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Roman commerce was the engine that drove the growth of the Roman Empire. Fashions and trends in historiography and in popular culture have tended to neglect the economic basis of the empire in favor of the lingua franca of Latin and the exploits of the Roman legions. The language and the legions were supported by trade while being at the same time part of its backbone. Romans were businessmen — the longevity of their empire was due to their commercial trade.
Whereas in theory members of the Roman Senate and their families were prohibited from engaging in trade, the members of the Equestrian order were involved in businesses, despite their upper class values that laid the emphasis on military pursuits and leisure activities. Plebeians and freedmen held shop or manned stalls at markets while vast quantities of slaves did most of the hard work. The slaves were themselves also the subject of commercial transactions, and given their high proportion in society (compared to that in Classical Greece), and the reality of runaways, the Roman Servile Wars and minor uprisings, they gave a distinct flavor to roman commerce.
The intricate, complex, and extensive accounting of Roman trade was conducted with counting boards and the Roman abacus. The abacus, using Roman numerals, was ideally suited to the counting of Roman currency and tallying of Roman measures.
Negotiatores and Mercatores
The Romans knew two types of businessmen, the negotiatores and the mercatores. The negotiatores were in part bankers because they lent money on interest. They also bought and sold staples in bulk or did commerce in wholesale quantities of goods. In some instances the argentarii are considered as a subset of the negotiatores and in others as a group apart. The argentarii acted as agents in public or private auctions, kept deposits of money for individuals, cashed cheques (prescriptio) and served as moneychangers. They kept strict books, or tabulae, which were considered as legal proof by the courts. The argentarii sometimes did the same kind of work as the mensarii, who were public bankers appointed by the state. The mercatores were usually plebeians or freedmen. They were present in all the open-air markets or covered shops, manning stalls or hawking goods by the side of the road. They were also present near roman military camps during campaigns, were they sold food and clothing to the soldiers and paid cash for any booty coming from military activities.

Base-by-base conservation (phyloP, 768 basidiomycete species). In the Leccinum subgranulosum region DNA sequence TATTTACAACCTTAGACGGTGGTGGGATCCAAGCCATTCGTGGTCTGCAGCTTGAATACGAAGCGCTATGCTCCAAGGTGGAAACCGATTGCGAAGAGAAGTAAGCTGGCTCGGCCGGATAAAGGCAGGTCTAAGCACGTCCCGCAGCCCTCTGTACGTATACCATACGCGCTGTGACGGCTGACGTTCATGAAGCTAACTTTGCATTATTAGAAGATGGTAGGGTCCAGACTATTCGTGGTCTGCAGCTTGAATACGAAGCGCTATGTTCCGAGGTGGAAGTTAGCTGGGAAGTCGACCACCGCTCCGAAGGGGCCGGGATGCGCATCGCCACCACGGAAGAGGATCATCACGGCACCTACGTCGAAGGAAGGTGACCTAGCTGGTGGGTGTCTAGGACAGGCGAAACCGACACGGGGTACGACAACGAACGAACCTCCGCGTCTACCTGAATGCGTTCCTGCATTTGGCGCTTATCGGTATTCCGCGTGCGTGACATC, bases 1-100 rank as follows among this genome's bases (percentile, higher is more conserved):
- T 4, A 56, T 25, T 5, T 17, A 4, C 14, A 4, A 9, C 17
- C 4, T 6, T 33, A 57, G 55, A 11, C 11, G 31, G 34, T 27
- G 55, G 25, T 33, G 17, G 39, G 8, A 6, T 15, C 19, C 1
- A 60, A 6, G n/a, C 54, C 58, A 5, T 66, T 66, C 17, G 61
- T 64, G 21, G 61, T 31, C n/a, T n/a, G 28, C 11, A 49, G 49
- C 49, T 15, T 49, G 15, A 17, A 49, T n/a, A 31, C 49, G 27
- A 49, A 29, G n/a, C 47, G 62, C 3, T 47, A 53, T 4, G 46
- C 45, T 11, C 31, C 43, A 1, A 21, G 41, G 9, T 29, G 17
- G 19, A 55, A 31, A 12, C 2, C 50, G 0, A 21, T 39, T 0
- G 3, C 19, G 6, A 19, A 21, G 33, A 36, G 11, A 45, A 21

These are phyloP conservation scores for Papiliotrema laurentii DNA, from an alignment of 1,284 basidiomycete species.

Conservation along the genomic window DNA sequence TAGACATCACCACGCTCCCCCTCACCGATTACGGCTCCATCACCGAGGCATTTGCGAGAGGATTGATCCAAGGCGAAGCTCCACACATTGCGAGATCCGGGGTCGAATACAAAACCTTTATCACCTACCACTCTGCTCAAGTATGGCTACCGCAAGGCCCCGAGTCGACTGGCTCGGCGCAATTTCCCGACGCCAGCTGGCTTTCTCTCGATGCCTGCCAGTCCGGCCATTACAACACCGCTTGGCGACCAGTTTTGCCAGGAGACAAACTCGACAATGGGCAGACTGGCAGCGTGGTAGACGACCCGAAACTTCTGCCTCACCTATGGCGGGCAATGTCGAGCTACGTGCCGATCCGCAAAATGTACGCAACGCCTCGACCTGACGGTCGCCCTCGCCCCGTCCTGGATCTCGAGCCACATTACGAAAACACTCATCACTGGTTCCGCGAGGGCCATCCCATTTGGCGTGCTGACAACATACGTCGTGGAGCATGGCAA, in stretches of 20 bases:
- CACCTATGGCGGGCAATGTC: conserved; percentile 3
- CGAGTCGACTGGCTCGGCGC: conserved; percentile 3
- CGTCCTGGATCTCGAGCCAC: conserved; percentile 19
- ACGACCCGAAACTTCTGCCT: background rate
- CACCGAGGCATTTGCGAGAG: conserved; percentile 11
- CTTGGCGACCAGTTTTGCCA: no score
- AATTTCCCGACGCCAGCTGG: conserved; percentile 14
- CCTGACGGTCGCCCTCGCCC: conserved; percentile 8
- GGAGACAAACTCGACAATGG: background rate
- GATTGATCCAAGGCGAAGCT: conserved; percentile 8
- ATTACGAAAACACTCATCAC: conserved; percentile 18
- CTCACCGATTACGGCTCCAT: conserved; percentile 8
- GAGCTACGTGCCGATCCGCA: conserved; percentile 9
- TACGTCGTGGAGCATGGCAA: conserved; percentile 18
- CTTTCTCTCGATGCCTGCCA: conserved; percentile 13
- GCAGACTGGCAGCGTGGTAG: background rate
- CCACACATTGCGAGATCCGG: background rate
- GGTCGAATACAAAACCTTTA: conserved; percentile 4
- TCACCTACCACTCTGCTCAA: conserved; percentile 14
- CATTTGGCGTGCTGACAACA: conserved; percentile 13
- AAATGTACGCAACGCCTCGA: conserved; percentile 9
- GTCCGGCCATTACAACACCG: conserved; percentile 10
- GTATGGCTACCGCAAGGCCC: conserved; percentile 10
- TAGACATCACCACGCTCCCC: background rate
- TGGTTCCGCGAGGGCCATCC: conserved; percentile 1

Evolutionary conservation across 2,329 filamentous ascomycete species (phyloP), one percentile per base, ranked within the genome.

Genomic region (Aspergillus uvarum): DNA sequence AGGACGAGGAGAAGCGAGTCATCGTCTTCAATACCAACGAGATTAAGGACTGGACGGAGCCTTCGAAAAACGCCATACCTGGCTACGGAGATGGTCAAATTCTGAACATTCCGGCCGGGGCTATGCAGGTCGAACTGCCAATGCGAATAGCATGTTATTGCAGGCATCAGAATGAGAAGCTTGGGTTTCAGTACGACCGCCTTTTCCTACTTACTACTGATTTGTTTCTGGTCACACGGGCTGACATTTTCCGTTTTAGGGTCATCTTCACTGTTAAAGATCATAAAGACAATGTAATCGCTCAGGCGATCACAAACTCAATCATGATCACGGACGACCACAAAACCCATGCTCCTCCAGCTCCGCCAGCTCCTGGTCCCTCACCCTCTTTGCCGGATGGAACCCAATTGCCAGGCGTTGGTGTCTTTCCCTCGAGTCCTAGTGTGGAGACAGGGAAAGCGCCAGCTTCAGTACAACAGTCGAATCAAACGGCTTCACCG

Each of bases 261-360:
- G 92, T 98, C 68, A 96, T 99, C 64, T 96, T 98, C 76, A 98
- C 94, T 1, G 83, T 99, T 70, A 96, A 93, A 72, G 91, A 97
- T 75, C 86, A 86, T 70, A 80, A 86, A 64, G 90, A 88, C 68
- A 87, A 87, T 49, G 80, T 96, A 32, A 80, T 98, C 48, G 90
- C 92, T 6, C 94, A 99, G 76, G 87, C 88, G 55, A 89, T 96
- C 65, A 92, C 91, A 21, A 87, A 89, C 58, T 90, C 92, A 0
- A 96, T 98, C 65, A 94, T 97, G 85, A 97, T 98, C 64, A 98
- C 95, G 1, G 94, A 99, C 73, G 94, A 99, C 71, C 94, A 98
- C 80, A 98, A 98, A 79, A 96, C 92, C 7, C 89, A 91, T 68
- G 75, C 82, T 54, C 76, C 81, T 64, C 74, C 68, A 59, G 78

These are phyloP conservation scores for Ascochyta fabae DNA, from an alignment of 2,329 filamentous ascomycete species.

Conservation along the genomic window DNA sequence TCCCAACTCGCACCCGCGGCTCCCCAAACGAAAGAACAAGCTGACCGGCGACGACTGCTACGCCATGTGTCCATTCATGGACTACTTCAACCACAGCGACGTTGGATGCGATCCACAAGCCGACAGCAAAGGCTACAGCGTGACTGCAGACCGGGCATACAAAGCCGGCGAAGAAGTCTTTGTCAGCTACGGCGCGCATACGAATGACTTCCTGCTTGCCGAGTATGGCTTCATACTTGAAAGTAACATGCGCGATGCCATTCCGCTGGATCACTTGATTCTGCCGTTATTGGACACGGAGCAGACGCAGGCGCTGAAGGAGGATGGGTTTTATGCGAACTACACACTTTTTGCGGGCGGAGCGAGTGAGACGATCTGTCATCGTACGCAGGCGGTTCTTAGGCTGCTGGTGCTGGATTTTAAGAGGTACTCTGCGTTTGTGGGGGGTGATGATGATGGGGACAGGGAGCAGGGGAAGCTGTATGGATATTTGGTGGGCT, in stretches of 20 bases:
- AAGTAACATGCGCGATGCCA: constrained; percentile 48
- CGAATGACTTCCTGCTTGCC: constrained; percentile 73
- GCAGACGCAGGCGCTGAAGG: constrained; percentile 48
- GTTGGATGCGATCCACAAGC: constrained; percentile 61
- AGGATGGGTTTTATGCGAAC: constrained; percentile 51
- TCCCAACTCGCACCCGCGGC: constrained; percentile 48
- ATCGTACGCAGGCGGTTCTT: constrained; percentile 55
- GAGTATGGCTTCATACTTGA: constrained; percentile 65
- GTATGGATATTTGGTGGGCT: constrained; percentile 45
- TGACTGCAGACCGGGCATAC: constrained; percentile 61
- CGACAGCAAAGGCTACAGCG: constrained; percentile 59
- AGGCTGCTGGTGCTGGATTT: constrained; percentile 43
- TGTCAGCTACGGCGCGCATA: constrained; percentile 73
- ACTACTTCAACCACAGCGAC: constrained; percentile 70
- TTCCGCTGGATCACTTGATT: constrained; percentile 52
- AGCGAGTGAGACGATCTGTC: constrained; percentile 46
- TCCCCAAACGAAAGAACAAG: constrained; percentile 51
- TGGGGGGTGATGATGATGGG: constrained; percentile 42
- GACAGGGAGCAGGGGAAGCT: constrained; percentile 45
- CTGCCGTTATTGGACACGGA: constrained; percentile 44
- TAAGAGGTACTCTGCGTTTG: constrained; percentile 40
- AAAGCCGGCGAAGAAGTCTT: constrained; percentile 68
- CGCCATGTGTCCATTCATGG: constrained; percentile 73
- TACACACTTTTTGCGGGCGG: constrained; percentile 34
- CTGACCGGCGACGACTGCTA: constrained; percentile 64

The Forum Cuppedinis in ancient Rome was a market which offered general goods while at least four other large markets specialized in particular goods such as cattle, wine, fish and herbs and vegetables, and the Roman forum drew the bulk of the traffic. All new cities, like Timgad, were laid out according to an orthogonal grid plan which facilitated transportation and commerce. The cities where connected by good roads.
Even before the republic, the Roman Kingdom was engaged in regular commerce using the river Tiber. Before the Punic Wars changed completely the nature of commerce in the Mediterranean, the Roman republic had important commercial exchanges with Carthage, entering into several commercial and political agreements in addition to engaging in simple retail trading. The Roman Empire traded with the Chinese over the Silk Road. Staple goods and commodities like cereals for making bread and papyrus scrolls for book production were imported from ancient Egypt to Italy in a continuous fashion.
Maritime archaeology and ancient manuscripts from classical antiquity show evidence of vast Roman commercial fleets. As with most Roman technology, the roman sea going commercial ships had no significant advances over Greek ships of the previous centuries. The Romans used round hulled sailing ships. Continuous Mediterranean "police" protection over several centuries was one of the main factors of success of Roman commerce, given that Roman roads were designed more for feet or hooves than for wheels, and could not support the economical transport of goods over long distances. The Roman ships used would have been easy prey for pirates had it not been for the fleets of Liburnian galleys and triremes of the Roman navy.
The trade over the Indian Ocean blossomed in the first and second century CE. The sailors made use of the monsoon to cross the ocean from the ports of Berenice, Leulos Limen and Myos Hormos on the Red Sea coast of Roman Egypt to the ports of Muziris and Nelkynda in Malabar. The main trading partners in southern India were the Tamil dynasties of the Pandyas, Cholas and Cheras. Many Roman artifacts have been found in India, for example at the archaeological site of Arikamedu near present day Pondicherry. Meticulous descriptions of the ports and items of trade around the Indian Ocean can be found in the Periplus of the Erythraean Sea.
Standard weights and measures
A standard amphora, the amphora capitolina, was kept in the temple of Jupiter on the Capitoline Hill in Rome, so that others could be compared to it. The Roman system of measurement was built on the Greek system with Egyptian influences. Much of it was based on weight. The Roman units were accurate and well documented. Distances were measured by odometers connected to carriage axles, and systematically inscribed on stone by agents of the government.
Commerce and Religion
Mercury, who was originally only the god of the mercatores and the grain trade eventually became the god of all who were involved in commercial activities. On the Mercuralia on May 14, a Roman merchant would do the proper rituals of devotion to Mercury and beseech the god to remove from him and from his belongings the guilt coming from all the cheating he had done to his customers and suppliers.
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